Smartphones and tablets enable children to engage in more online opportunities, but are also exposing them to more risks.
This is one of the findings of a new report from Net Children Go Mobile, a research project co-ordinated by the London School of Economics and Political Science (LSE), published today to mark Safer Internet Day (Tuesday 11 February).
The report finds that 51 per cent of children own a smartphone and 45 per cent use it daily to go online. Twenty per cent own a tablet, but 30 per cent use it on a daily basis to access the internet.
Smartphone and tablet users engage more in communication and entertainment activities, the report finds. They also have a higher level of digital skills, safety skills and communicative abilities. They are, however, also more likely to be exposed to online risks.
Bullying is still the most harmful risky experience, with two out of three children who have been bullied on- or offline claiming they have been 'very' or 'a bit' upset. Sexual risks are second: half of the children who have received sexual messages or seen sexual content of any kind (online and offline) have been concerned.
While smartphone and tablet users are found to encounter more risks, however, they don't report more harmful experiences. "Mobile internet access and use is not, therefore, a factor of vulnerability" the researchers conclude.
Giovanna Mascheroni, who leads the European-wide project, says: "Exposure to online risks appears greater amongst children who also use mobile device to go online when compared to the 2010 EU Kids Online data. This is not a causal relationship, though. Rather, we observe the same correlation between opportunities and risks: older users and smartphone and tablet users benefit from more online opportunities, but are also exposed to more risks. As children go online more in a variety of contexts and from a wider range of devices, they also encounter more risks."
The report also finds that children are often unhappy with online content. While over four in ten (43 per cent) nine to 16 year-olds are very satisfied with the online provision available to them, younger children are more likely to express dissatisfaction about online content for children. Only 33 per cent of nine to ten year-olds said there were lots of good things for children their age to do online.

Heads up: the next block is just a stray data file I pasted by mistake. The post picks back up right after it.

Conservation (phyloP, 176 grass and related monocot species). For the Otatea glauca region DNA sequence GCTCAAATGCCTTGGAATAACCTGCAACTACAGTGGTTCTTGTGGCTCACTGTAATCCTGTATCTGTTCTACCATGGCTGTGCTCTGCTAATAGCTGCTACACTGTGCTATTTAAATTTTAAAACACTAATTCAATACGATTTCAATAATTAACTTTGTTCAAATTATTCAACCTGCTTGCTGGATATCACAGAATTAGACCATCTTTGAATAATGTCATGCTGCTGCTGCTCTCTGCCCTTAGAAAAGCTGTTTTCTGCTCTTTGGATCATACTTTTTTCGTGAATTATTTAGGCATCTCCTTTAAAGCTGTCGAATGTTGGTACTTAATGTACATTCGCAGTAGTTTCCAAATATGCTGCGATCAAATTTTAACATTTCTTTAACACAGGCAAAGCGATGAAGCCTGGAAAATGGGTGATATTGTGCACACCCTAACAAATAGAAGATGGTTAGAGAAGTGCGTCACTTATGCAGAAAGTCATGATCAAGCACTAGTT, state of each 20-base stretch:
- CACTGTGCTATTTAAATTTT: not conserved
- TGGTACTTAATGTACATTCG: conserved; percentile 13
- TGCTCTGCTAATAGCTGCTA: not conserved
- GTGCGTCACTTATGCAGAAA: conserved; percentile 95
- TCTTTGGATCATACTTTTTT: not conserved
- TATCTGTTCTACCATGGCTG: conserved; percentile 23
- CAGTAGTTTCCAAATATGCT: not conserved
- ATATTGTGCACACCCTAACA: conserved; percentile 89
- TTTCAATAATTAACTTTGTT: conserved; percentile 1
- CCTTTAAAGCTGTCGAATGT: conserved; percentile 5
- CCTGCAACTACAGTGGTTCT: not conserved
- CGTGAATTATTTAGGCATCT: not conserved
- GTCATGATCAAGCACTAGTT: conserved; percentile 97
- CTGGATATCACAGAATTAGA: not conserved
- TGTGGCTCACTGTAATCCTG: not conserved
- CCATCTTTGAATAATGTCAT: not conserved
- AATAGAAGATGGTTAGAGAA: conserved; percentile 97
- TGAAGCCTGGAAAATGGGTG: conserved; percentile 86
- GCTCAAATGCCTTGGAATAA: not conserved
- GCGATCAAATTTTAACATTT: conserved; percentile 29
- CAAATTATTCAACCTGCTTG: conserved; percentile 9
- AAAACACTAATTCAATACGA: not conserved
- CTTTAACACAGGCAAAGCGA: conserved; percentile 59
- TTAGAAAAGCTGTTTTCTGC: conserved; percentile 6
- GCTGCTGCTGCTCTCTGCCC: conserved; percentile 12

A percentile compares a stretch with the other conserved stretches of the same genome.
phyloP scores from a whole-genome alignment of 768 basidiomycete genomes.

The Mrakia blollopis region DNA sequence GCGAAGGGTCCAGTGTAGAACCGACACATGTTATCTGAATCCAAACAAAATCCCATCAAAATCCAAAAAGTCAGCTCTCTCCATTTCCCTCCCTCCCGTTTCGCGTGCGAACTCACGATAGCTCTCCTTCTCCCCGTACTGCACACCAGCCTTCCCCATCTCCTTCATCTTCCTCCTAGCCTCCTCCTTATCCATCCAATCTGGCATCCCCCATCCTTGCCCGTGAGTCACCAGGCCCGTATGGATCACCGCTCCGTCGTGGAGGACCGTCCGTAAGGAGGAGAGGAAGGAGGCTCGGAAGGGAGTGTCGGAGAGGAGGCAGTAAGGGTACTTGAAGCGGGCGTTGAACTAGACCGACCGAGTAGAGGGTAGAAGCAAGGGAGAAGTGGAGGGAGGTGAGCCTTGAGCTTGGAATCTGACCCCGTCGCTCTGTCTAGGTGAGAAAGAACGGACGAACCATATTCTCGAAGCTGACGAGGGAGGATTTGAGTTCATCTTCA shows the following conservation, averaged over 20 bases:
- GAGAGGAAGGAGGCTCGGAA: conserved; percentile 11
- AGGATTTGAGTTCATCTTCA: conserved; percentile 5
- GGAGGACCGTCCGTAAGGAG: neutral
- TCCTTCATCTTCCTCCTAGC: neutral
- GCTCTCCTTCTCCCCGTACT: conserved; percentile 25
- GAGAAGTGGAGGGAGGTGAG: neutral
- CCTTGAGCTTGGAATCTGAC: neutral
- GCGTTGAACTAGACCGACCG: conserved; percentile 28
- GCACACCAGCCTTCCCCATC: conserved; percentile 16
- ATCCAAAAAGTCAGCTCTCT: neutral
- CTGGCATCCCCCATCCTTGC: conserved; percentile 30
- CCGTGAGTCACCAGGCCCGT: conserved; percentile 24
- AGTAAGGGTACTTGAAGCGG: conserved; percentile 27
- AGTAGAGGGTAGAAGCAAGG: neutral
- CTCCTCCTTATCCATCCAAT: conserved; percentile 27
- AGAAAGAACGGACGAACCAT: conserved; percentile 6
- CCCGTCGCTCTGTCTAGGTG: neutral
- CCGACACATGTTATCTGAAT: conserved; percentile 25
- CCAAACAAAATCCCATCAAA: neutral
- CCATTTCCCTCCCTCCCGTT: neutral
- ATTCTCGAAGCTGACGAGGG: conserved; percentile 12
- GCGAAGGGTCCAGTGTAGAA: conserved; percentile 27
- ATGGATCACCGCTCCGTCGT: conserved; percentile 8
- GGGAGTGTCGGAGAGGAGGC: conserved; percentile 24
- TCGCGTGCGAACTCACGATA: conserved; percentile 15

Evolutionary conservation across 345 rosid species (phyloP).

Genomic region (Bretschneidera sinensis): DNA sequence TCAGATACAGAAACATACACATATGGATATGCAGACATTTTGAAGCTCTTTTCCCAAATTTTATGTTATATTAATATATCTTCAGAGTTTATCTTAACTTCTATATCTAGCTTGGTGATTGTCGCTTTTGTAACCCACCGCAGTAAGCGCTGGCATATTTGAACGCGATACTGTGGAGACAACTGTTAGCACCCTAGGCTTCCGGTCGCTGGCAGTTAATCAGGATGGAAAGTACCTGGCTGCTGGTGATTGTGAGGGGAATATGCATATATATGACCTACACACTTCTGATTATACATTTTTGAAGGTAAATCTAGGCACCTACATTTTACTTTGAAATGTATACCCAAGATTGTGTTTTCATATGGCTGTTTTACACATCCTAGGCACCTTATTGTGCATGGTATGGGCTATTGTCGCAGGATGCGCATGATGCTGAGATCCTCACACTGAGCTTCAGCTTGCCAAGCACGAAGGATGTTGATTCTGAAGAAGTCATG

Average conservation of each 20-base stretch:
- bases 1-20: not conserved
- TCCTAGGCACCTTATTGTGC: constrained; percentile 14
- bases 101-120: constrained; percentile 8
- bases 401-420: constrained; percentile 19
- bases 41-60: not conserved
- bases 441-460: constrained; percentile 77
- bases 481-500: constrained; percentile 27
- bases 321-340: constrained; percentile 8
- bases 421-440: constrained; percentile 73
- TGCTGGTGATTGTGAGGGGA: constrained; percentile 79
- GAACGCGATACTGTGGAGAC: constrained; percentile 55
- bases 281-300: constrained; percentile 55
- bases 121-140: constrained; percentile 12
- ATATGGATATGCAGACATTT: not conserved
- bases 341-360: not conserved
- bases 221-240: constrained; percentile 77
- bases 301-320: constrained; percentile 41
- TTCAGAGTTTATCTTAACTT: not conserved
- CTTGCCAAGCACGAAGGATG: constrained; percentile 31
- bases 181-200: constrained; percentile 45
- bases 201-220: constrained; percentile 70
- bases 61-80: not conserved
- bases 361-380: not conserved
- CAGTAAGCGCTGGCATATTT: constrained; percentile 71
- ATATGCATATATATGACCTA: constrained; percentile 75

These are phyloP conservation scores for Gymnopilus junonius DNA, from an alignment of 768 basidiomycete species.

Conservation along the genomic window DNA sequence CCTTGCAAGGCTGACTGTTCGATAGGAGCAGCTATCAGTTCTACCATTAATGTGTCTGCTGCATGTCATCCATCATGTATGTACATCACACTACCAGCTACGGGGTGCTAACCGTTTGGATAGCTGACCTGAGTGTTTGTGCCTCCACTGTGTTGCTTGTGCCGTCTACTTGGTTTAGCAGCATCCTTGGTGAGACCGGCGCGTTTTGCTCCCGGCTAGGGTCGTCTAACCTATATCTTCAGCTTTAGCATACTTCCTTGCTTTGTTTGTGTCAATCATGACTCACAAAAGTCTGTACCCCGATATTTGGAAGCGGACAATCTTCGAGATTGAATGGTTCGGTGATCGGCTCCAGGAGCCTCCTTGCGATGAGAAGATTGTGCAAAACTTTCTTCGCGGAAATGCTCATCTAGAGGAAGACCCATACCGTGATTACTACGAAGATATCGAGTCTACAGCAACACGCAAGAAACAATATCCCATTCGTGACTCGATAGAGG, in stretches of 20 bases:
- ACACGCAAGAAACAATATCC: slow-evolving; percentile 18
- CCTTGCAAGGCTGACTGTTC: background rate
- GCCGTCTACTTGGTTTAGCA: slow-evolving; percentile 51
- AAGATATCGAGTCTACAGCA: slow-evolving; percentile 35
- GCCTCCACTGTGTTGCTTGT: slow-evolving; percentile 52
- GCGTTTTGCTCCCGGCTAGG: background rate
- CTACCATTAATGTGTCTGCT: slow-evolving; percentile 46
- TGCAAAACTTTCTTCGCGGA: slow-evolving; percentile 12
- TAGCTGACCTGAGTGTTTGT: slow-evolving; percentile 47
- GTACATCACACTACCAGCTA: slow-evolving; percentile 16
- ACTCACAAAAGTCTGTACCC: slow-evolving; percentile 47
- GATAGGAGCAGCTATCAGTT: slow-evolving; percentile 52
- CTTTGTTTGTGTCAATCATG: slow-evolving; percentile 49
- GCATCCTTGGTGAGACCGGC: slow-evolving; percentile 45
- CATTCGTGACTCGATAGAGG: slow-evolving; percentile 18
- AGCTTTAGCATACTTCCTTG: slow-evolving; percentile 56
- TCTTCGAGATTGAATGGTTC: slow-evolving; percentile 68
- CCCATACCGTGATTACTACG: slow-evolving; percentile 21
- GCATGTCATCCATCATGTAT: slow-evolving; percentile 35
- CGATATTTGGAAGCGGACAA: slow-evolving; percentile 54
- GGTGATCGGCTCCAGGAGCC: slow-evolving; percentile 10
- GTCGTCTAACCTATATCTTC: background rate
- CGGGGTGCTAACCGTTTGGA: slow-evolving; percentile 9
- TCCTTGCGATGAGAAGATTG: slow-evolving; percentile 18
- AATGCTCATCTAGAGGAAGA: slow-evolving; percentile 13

Children are most satisfied in the UK (57 per cent) and Ireland (51 per cent), and are unhappier in non English speaking countries - ranging from 40 per cent of Romanian children, to 37 per cent of Danish children and only 30 per cent of Italian children who are satisfied with online content for children.
Negative user generated content (NUGC), concerning hate, pro-anorexia, self-harm, drug taking or suicide, tops the list of risks that children are likely to encounter on the internet (31 per cent), followed by communicating with people never met face-to-face (£0 per cent) and seeing sexual images (29 per cent).
While 27 per cent of children report being bullied face-to-face or online, 14 per cent have experienced any form of cyber bullying on the internet or through mobile phones. Least common risks include receiving sexually suggestive messages (13 per cent) and offline meetings with online contacts (12 per cent). Children in Denmark and Romania are more exposed to risks than their peers in Ireland, Italy and the UK.
See Net Children Go Mobile for more.
For more information, contact Giovanna Mascheroni at Giovanna.firstname.lastname@example.org or visit Net Children Go Mobile.
Notes for editors:
Net Children Go Mobile is co-funded by the Safer Internet Programme to investigate through quantitative and qualitative methods how the changing conditions of internet access and use - namely, mobile internet and mobile convergent media - bring greater, lesser or newer risks to children's online safety.
Net Children Go Mobile conducted a face-to-face, in-home survey among 2,500 nine to 16 year-old internet users and their parents in Denmark, Ireland, Italy, Romania and the UK
Participating countries include Denmark, Italy, Romania, the UK, Belgium, Ireland and Portugal, the three latter joining the project on a self-funded basis. A report including Belgium and Portugal will follow in Spring.
Safer Internet Day is organised by Insafe each year to promote safer and more responsible use of online technology and mobile phones, especially amongst children and young people across the world.
11 February 2014